I’m going out on a limb to estimate that 95% of the interns in the wedding industry are likely NOT interns. And chances are, if you have an intern, you are breaking labor law. I’m purposefully trying to FREAK YOU OUT because I don’t want you to get audited and fined. (We’re talking unpaid interns here.)
Are you awake? Go ahead, grab another cup of coffee.
Here’s the layman’s definition (my definition) of an intern…
An intern is a short-term educational opportunity to learn from a company. This opportunity is 100% educational in nature.
Did you get that? 100% educational. The internship needs to be actual training... on-going training… not “I teach you some things for an hour on your first day and then you are off to file papers, post blog posts, assemble wedding invites, run errands, make DIY projects, and tweet.”
NOPE. That ain’t gonna fly with the US Department of Labor.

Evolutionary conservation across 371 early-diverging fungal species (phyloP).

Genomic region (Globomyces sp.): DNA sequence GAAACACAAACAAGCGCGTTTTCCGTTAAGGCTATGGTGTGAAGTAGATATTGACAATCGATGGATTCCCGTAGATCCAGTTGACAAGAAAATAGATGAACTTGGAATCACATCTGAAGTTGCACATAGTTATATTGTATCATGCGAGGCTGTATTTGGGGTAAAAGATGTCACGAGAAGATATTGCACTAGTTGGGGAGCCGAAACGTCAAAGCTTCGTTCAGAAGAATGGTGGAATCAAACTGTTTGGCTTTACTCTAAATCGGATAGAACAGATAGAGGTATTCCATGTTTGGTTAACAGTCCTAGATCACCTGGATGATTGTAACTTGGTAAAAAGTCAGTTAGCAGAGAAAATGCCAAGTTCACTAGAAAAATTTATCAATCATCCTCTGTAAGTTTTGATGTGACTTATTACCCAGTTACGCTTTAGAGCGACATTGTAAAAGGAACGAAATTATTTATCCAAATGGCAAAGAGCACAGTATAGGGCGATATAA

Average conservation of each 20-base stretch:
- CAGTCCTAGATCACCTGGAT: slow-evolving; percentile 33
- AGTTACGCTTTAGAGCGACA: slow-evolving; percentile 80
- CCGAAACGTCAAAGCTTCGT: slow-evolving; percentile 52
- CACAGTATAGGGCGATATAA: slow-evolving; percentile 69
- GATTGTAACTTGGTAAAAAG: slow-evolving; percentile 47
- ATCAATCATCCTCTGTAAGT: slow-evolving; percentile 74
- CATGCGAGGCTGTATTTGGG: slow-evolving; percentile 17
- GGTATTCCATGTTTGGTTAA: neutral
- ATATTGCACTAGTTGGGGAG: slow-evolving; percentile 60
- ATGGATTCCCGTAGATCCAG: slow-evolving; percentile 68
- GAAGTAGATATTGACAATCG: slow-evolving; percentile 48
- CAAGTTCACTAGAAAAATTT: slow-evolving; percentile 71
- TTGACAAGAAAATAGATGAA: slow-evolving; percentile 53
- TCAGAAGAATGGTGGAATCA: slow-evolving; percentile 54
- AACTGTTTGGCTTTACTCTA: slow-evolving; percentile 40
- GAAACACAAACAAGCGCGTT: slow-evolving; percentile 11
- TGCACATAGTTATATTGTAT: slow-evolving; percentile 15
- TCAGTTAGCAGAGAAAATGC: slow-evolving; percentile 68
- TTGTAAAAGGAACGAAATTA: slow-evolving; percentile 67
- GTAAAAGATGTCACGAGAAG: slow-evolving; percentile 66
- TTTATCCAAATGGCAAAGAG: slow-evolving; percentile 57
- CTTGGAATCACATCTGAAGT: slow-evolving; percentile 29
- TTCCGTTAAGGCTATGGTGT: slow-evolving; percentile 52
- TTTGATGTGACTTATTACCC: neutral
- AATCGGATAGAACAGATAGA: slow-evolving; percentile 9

When you have interns, you want to think of creating a classroom within your business.
Here is some info that explains the labor board criteria. (There are 6 criteria you have to have in place.)
Got it? OK… here’s the thing…
Around the ‘classroom’ structure, the intern can do “work” that augments a lesson… In other words, they can practice what you are teaching them.
So, if you are teaching them sales techniques, they could accompany you to a client meeting and/or conduct a sales meeting. If they are learning about marketing strategies using social media, they would be able to practice by doing some tweeting for you.
But- chances are they are not learning anything by filing papers.
The best way to protect yourself with an internship is to create a classroom structure where:
- YOU spend 1-2 hours teaching a new lesson
- INTERN spends 3-5 hours putting the lesson into practice (this is “on the job training”)
Here and here you’ll find a guideline for creating an internship program. An intern manual and/or training manual can be helpful in a) guiding you in training them and b) justifying your internship program if audited.
And – if you aren’t quite sure whether your team-members should be employees, contractors or interns, you’ll want to check out The People Plan.
Talk to me… please tell me you have some of these things in place. And, if not… how are you going to fix it?